For the next test, which is the seven county plebiscites for local sales tax increases, opinion polls have current New Mexican voter support for the spaceport at 80%. Las Cruces city mayor William Mattiace is hoping a successful licence application will further help persuade the seven counties’ voters to vote yes. Those counties include Dona Ana, Socorro, Otera and Sierra, “we are selling it as a long term investment with a sunset clause on the taxes of 20 years. The [April 2007 plebiscite] is timed to avoid other votes, “ Mattiace says. He feels the spaceport is too important for voters’ feelings on other issues to influence their decision.

What exactly those tax rises will be is dependent on the outcome of a task force that is to report during this fourth quarter. For now New Mexico officials are suggesting an increase of up to one quarter of a cent to generate the monies, to be added to federal funds, to achieve the $90 million needed for construction. From Mattiace’s county, New Mexico’s most populous, Dona Ana, revenues from the increased sales tax could be as high as $7 million per year.

Because of the number of counties involved and the scale of the jobs and potential income the spaceport is being portrayed as a major event for the state. “It’s already [a] big event. Hopefully we can coordinate the [timing of the different counties’] votes,” says Mattiace, predicting a potential state-wide, multi-county one day electoral event.

To win votes Mattiace and his other mayoral counterparts are being very specific with voters about where the money is going and what the benefits are for individuals and counties. For example, 10-20% of the funds raised could go towards science education in schools. Despite the current high voter support and specific funding commitments spaceport officials are not assuming they can win every county.

“We feel five out of the seven will pass [the vote]. Socorro may be a tough sell,” says spaceport authority member William Loomis, while expecting an easier appropriation of federal funding, “our congressional delegates feel confident they can get the [federal departments’ support]. It would be fantastic to get them in 2008 [but] it is 2009 when we need them.”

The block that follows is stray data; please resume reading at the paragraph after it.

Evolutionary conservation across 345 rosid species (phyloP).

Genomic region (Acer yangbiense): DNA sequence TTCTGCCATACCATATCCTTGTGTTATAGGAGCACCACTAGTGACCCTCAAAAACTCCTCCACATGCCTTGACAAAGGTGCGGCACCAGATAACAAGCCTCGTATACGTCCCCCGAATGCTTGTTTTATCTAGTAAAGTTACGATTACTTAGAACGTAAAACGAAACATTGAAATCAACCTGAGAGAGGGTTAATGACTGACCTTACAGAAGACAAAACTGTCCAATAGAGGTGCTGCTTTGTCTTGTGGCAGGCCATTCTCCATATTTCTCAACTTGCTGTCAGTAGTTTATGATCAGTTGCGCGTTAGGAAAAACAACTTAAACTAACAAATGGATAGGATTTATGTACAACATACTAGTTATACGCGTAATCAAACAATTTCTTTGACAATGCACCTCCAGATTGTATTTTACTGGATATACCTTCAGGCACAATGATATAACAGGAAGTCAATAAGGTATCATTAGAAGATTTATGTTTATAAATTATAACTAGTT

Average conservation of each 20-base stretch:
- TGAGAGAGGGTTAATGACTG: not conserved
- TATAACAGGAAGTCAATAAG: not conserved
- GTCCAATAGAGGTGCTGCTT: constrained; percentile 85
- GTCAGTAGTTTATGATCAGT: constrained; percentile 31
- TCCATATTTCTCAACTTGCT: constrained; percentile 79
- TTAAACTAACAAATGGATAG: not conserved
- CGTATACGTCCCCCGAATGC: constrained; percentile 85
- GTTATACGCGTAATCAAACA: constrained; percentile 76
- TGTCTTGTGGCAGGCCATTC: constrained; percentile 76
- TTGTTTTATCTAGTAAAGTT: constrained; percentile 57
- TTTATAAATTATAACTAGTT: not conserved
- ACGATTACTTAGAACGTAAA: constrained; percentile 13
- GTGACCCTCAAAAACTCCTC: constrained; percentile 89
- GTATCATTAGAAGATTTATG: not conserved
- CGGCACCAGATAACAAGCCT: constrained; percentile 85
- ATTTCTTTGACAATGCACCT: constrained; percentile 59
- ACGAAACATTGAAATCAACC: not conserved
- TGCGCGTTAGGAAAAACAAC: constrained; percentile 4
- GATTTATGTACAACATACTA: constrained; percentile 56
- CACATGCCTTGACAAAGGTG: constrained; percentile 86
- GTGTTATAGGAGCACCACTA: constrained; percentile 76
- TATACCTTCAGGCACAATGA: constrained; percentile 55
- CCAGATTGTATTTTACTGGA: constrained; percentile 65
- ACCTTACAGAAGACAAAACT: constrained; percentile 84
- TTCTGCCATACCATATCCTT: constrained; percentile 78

New Mexico has a potential commercial competitor in the form of California’s Mojave Spaceport. It gained its five-year licence in 2004 for the suborbital flights of Mojave Aerospace Ventures' SpaceShipOne. Virgin Galactic, which will use Scaled Composites follow-on vehicle SpaceShipTwo, plans to operate from late 2008 from Mojave. Mojave spaceport is facing a license renewal in 2009 but is asking for its current licence to be altered for an increase in flight frequency and propellant types and an extension out to 2010 or 2011.

This year the spaceport failed to gain $11 million from the Californian legislator but its manager Stuart Witt does not feel defeated, “[the $11 million] stalled in the appropriations committee. We’re now expecting an infrastructure bank loan.”
While Mojave succeeded in becoming a spaceport two years ago New Mexico had hopes of becoming one years before that.

For the Venturestar the state was selected as its designated spaceport and the McDonnell-Douglas vertical take off, vertical landing rocket Delta Clipper was tested at WSMR. Building a new spaceport and potentially a new industry could represent challenges as difficult as sending some one into space so New Mexico’s cabinet secretary for economic development Rick Homans is realistic about what could go wrong.

“There are a number of unknowns that could derail the spaceport; if ranchers who own the land are not prepared to sell; or a problem arises with the land lease that the spaceport authority has with the New Mexico land office; or WSMR decides it is not happy with the situation; or the X Prize Cup events [that generate local interest] fail; or an unknown geological factor causes problems or the moving of a major power cable becomes [very problematic].”